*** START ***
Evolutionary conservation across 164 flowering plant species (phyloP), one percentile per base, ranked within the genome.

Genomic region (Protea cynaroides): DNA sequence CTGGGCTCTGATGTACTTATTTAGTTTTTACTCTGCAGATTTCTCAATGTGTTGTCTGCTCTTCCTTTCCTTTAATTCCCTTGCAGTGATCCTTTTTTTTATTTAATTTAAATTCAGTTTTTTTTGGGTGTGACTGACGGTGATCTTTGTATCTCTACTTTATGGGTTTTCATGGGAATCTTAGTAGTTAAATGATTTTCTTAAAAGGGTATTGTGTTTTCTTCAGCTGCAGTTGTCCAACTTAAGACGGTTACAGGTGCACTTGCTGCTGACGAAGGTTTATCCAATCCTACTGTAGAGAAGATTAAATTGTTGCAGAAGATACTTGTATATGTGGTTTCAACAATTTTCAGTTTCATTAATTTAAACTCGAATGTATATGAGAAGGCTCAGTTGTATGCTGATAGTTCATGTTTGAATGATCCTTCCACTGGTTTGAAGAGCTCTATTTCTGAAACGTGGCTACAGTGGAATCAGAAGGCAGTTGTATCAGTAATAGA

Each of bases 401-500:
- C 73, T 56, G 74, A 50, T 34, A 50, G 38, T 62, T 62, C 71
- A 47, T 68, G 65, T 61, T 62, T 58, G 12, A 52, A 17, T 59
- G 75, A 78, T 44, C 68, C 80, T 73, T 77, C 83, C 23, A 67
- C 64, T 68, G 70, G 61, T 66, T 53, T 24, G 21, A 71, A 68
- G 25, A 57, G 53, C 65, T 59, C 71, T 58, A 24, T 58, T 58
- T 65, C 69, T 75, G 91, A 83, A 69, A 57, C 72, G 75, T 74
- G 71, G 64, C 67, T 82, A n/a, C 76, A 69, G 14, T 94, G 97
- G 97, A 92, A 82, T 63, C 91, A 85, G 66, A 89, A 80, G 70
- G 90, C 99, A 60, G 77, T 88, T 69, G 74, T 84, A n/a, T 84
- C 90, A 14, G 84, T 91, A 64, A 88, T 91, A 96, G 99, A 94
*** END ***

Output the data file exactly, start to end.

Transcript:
Evolutionary conservation across 164 flowering plant species (phyloP), one percentile per base, ranked within the genome.

Genomic region (Protea cynaroides): DNA sequence CTGGGCTCTGATGTACTTATTTAGTTTTTACTCTGCAGATTTCTCAATGTGTTGTCTGCTCTTCCTTTCCTTTAATTCCCTTGCAGTGATCCTTTTTTTTATTTAATTTAAATTCAGTTTTTTTTGGGTGTGACTGACGGTGATCTTTGTATCTCTACTTTATGGGTTTTCATGGGAATCTTAGTAGTTAAATGATTTTCTTAAAAGGGTATTGTGTTTTCTTCAGCTGCAGTTGTCCAACTTAAGACGGTTACAGGTGCACTTGCTGCTGACGAAGGTTTATCCAATCCTACTGTAGAGAAGATTAAATTGTTGCAGAAGATACTTGTATATGTGGTTTCAACAATTTTCAGTTTCATTAATTTAAACTCGAATGTATATGAGAAGGCTCAGTTGTATGCTGATAGTTCATGTTTGAATGATCCTTCCACTGGTTTGAAGAGCTCTATTTCTGAAACGTGGCTACAGTGGAATCAGAAGGCAGTTGTATCAGTAATAGA

Each of bases 401-500:
- C 73, T 56, G 74, A 50, T 34, A 50, G 38, T 62, T 62, C 71
- A 47, T 68, G 65, T 61, T 62, T 58, G 12, A 52, A 17, T 59
- G 75, A 78, T 44, C 68, C 80, T 73, T 77, C 83, C 23, A 67
- C 64, T 68, G 70, G 61, T 66, T 53, T 24, G 21, A 71, A 68
- G 25, A 57, G 53, C 65, T 59, C 71, T 58, A 24, T 58, T 58
- T 65, C 69, T 75, G 91, A 83, A 69, A 57, C 72, G 75, T 74
- G 71, G 64, C 67, T 82, A n/a, C 76, A 69, G 14, T 94, G 97
- G 97, A 92, A 82, T 63, C 91, A 85, G 66, A 89, A 80, G 70
- G 90, C 99, A 60, G 77, T 88, T 69, G 74, T 84, A n/a, T 84
- C 90, A 14, G 84, T 91, A 64, A 88, T 91, A 96, G 99, A 94